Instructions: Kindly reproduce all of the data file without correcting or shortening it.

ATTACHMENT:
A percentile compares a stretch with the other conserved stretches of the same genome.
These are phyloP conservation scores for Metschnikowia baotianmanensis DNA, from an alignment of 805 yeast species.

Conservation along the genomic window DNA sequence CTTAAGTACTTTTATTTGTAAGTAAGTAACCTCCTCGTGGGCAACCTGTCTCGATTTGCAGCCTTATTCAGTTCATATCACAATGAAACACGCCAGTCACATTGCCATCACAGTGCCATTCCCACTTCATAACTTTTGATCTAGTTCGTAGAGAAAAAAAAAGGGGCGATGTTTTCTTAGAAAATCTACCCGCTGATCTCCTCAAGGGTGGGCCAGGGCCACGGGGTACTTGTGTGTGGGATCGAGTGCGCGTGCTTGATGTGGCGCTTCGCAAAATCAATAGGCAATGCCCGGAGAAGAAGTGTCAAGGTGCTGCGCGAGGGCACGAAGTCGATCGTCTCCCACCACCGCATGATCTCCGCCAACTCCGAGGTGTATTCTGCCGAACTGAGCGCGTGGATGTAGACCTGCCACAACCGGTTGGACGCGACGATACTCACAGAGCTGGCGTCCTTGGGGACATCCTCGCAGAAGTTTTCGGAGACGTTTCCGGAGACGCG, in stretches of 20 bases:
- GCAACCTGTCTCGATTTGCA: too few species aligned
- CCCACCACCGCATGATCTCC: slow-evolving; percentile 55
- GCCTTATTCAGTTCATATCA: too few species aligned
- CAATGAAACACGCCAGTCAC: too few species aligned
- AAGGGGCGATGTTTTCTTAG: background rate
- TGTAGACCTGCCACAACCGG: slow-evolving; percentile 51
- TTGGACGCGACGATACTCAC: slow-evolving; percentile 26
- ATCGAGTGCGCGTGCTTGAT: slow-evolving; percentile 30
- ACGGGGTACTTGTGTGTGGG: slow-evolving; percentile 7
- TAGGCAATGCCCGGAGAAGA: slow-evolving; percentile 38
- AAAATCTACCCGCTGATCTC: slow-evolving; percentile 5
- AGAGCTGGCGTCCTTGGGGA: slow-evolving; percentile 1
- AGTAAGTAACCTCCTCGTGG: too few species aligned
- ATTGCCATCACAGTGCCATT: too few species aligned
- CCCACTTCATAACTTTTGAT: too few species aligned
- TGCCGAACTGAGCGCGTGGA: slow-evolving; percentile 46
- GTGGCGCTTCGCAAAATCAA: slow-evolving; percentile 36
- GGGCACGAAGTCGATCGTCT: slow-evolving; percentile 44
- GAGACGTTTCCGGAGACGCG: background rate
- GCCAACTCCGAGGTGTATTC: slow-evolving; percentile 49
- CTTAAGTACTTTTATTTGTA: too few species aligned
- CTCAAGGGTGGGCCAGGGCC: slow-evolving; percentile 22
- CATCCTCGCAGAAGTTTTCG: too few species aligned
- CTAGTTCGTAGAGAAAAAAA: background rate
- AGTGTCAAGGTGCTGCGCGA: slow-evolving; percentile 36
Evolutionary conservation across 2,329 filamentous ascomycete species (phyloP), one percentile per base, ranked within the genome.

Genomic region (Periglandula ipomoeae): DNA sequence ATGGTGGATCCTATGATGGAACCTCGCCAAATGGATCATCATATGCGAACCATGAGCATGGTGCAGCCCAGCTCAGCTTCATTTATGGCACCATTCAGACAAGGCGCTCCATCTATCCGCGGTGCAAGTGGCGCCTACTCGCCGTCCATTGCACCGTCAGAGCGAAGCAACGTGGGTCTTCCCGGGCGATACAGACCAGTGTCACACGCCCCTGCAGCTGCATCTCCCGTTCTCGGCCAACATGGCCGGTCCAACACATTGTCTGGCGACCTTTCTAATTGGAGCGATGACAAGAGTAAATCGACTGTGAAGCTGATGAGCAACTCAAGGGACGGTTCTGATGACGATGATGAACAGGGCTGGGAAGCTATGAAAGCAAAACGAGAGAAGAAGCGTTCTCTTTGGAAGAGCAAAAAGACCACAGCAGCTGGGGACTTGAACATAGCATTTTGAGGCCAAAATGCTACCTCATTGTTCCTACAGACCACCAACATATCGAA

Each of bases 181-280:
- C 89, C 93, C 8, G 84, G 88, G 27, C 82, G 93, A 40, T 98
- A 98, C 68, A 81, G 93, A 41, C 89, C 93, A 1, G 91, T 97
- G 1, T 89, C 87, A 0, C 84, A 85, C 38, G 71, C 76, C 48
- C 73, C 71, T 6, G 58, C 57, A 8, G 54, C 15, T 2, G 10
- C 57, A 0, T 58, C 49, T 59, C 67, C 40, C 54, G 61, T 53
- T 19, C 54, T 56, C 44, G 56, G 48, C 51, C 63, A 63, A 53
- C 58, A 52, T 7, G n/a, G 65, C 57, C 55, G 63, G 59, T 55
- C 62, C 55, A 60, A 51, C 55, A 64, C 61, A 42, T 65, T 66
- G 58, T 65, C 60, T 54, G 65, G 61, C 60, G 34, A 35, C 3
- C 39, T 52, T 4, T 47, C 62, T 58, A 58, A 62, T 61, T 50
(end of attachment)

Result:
A percentile compares a stretch with the other conserved stretches of the same genome.
These are phyloP conservation scores for Metschnikowia baotianmanensis DNA, from an alignment of 805 yeast species.

Conservation along the genomic window DNA sequence CTTAAGTACTTTTATTTGTAAGTAAGTAACCTCCTCGTGGGCAACCTGTCTCGATTTGCAGCCTTATTCAGTTCATATCACAATGAAACACGCCAGTCACATTGCCATCACAGTGCCATTCCCACTTCATAACTTTTGATCTAGTTCGTAGAGAAAAAAAAAGGGGCGATGTTTTCTTAGAAAATCTACCCGCTGATCTCCTCAAGGGTGGGCCAGGGCCACGGGGTACTTGTGTGTGGGATCGAGTGCGCGTGCTTGATGTGGCGCTTCGCAAAATCAATAGGCAATGCCCGGAGAAGAAGTGTCAAGGTGCTGCGCGAGGGCACGAAGTCGATCGTCTCCCACCACCGCATGATCTCCGCCAACTCCGAGGTGTATTCTGCCGAACTGAGCGCGTGGATGTAGACCTGCCACAACCGGTTGGACGCGACGATACTCACAGAGCTGGCGTCCTTGGGGACATCCTCGCAGAAGTTTTCGGAGACGTTTCCGGAGACGCG, in stretches of 20 bases:
- GCAACCTGTCTCGATTTGCA: too few species aligned
- CCCACCACCGCATGATCTCC: slow-evolving; percentile 55
- GCCTTATTCAGTTCATATCA: too few species aligned
- CAATGAAACACGCCAGTCAC: too few species aligned
- AAGGGGCGATGTTTTCTTAG: background rate
- TGTAGACCTGCCACAACCGG: slow-evolving; percentile 51
- TTGGACGCGACGATACTCAC: slow-evolving; percentile 26
- ATCGAGTGCGCGTGCTTGAT: slow-evolving; percentile 30
- ACGGGGTACTTGTGTGTGGG: slow-evolving; percentile 7
- TAGGCAATGCCCGGAGAAGA: slow-evolving; percentile 38
- AAAATCTACCCGCTGATCTC: slow-evolving; percentile 5
- AGAGCTGGCGTCCTTGGGGA: slow-evolving; percentile 1
- AGTAAGTAACCTCCTCGTGG: too few species aligned
- ATTGCCATCACAGTGCCATT: too few species aligned
- CCCACTTCATAACTTTTGAT: too few species aligned
- TGCCGAACTGAGCGCGTGGA: slow-evolving; percentile 46
- GTGGCGCTTCGCAAAATCAA: slow-evolving; percentile 36
- GGGCACGAAGTCGATCGTCT: slow-evolving; percentile 44
- GAGACGTTTCCGGAGACGCG: background rate
- GCCAACTCCGAGGTGTATTC: slow-evolving; percentile 49
- CTTAAGTACTTTTATTTGTA: too few species aligned
- CTCAAGGGTGGGCCAGGGCC: slow-evolving; percentile 22
- CATCCTCGCAGAAGTTTTCG: too few species aligned
- CTAGTTCGTAGAGAAAAAAA: background rate
- AGTGTCAAGGTGCTGCGCGA: slow-evolving; percentile 36
Evolutionary conservation across 2,329 filamentous ascomycete species (phyloP), one percentile per base, ranked within the genome.

Genomic region (Periglandula ipomoeae): DNA sequence ATGGTGGATCCTATGATGGAACCTCGCCAAATGGATCATCATATGCGAACCATGAGCATGGTGCAGCCCAGCTCAGCTTCATTTATGGCACCATTCAGACAAGGCGCTCCATCTATCCGCGGTGCAAGTGGCGCCTACTCGCCGTCCATTGCACCGTCAGAGCGAAGCAACGTGGGTCTTCCCGGGCGATACAGACCAGTGTCACACGCCCCTGCAGCTGCATCTCCCGTTCTCGGCCAACATGGCCGGTCCAACACATTGTCTGGCGACCTTTCTAATTGGAGCGATGACAAGAGTAAATCGACTGTGAAGCTGATGAGCAACTCAAGGGACGGTTCTGATGACGATGATGAACAGGGCTGGGAAGCTATGAAAGCAAAACGAGAGAAGAAGCGTTCTCTTTGGAAGAGCAAAAAGACCACAGCAGCTGGGGACTTGAACATAGCATTTTGAGGCCAAAATGCTACCTCATTGTTCCTACAGACCACCAACATATCGAA

Each of bases 181-280:
- C 89, C 93, C 8, G 84, G 88, G 27, C 82, G 93, A 40, T 98
- A 98, C 68, A 81, G 93, A 41, C 89, C 93, A 1, G 91, T 97
- G 1, T 89, C 87, A 0, C 84, A 85, C 38, G 71, C 76, C 48
- C 73, C 71, T 6, G 58, C 57, A 8, G 54, C 15, T 2, G 10
- C 57, A 0, T 58, C 49, T 59, C 67, C 40, C 54, G 61, T 53
- T 19, C 54, T 56, C 44, G 56, G 48, C 51, C 63, A 63, A 53
- C 58, A 52, T 7, G n/a, G 65, C 57, C 55, G 63, G 59, T 55
- C 62, C 55, A 60, A 51, C 55, A 64, C 61, A 42, T 65, T 66
- G 58, T 65, C 60, T 54, G 65, G 61, C 60, G 34, A 35, C 3
- C 39, T 52, T 4, T 47, C 62, T 58, A 58, A 62, T 61, T 50